I'm not a big fan of the TV catfight.
I never watched Dynasty; The Bachelor and Real Housewives make me queasy; and one of my favorite things about the CW's new Archie comics show, Riverdale, is that Betty and Veronica can be friends and rivals.
I'd probably have wanted that, too, for Golden Age stars Bette Davis and Joan Crawford, whose thorny relationship is the subject of Feud: Bette and Joan, the eight-episode first season of FX's newest anthology series, which premieres at 10 p.m. Sunday.
Feud cocreator Ryan Murphy might feel the same way.
Because as much soapy fun as Bette and Joan has with the pair's over-the-top efforts to one-up each other, it's also a smartly told tale of how sexism, ageism, and the old studio system helped turn two Oscar-winning actresses into bitter enemies.
Two other Oscar winners, Susan Sarandon and Jessica Lange, portray Davis and Crawford, who, eager to revive a flagging career, team up for the first and only time for the 1962 thriller What Ever Happened to Baby Jane?
Directed by Robert Aldrich (Alfred Molina), Baby Jane, in Feud's telling, proves to be as much of a horror film behind the scenes as it was on the screen. The two women, egged on by studio chief Jack Warner (Stanley Tucci) and gossip columnist Hedda Hopper (Judy Davis), fight for everything from Aldrich's attention to Oscar nominations.
Lange is a spectacular Crawford, especially when she's piercing the hardened shell to show the frightened woman underneath. Davis, not so colorfully written, gives Sarandon less to hang on to, but, like her character, she makes it work and doesn't give an inch.
It's not just Bette and Joan (and Hedda): Jackie Hoffman steals scenes as the maid/personal assistant Crawford called Mamacita; Catherine Zeta-Jones is a sly Olivia de Havilland (who famously had a feud of her own with her actress sister, Joan Fontaine); Kiernan Shipka (Mad Men) has a nice turn as Davis' daughter, B.D.; and Alison Wright (The Americans) is Aldrich's assistant Pauline. Kathy Bates and Sarah Paulson, members of Murphy's ever-growing repertory company, pop up as actresses Joan Blondell and Geraldine Page.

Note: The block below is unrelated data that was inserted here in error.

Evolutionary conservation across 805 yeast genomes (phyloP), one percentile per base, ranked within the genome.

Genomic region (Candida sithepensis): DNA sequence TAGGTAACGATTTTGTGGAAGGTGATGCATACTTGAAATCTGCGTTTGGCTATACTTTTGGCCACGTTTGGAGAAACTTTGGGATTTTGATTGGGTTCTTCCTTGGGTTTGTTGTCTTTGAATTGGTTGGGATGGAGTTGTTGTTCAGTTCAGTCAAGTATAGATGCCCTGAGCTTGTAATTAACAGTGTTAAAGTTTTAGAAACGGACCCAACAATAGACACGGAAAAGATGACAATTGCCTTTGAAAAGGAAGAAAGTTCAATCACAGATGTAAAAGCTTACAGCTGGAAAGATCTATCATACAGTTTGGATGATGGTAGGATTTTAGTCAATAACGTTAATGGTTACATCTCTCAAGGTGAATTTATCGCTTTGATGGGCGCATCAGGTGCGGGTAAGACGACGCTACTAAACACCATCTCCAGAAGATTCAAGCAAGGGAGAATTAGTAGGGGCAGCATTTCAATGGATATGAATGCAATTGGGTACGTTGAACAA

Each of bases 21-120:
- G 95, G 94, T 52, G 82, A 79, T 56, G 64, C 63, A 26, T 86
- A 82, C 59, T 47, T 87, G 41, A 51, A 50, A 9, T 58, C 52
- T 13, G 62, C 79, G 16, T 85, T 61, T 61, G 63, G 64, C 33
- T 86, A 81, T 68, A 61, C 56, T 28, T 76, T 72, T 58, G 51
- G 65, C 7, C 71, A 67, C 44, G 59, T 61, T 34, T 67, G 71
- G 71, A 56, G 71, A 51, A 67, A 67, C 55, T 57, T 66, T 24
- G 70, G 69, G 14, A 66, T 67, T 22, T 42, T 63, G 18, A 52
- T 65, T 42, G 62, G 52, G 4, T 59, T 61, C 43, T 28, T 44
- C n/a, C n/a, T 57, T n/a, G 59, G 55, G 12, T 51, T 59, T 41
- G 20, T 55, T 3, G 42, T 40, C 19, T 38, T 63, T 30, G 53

These women may not have always gotten along, but at least they're providing solid roles for other women.
As for the fighting, it won't be over anytime soon.
FX, already in business with Murphy on two other anthologies, American Horror Story and American Crime Story, announced Tuesday that Feud: Charles and Diana would follow in 2018.
Don't be surprised if the season opener of FX's The Americans leaves you a little disoriented.
The world looks different as the 1980s-set spy drama returns for its fifth season at 10 p.m. Tuesday, and it's not just that concerns that Russian might infiltrate U.S. institutions no longer seem like some artifact of the Cold War.
A new assignment has Soviet spies Elizabeth and Philip Jennings (Keri Russell and Matthew Rhys) spending time in a parallel universe where spycraft is already the family affair it could become if their daughter Paige (Holly Taylor) were to overcome her scruples about espionage -- and if her brother Henry (Keidrich Sellati) ever looked up from his video games long enough to notice he's being brought up in a den of spies.
But then why should he be any more savvy than their FBI agent neighbor, Stan Beeman (Noah Emmerich), who's happier than Elizabeth and Philip are that Paige is canoodling with his son Matthew (Daniel Flaherty)?
The battle this season has moved to the wheat fields and the dinner tables. With the KGB's Oleg Burov (Costa Ronin) back in the Soviet Union, investigating corruption linked to food shortages, there's an opportunity to contrast life there with the plenty of the Reagan-era United States, where Stan's inability to serve vegetables that aren't atop a pizza can afford to be a running joke.
I've said before that The Americans makes its fans complicit in the treachery of these spies we can't help but like. But what makes it one of the best shows on television -- besides scenes like the last 10 minutes of Tuesday's episode, which are not to be missed -- is its ability to show us ourselves as others see us.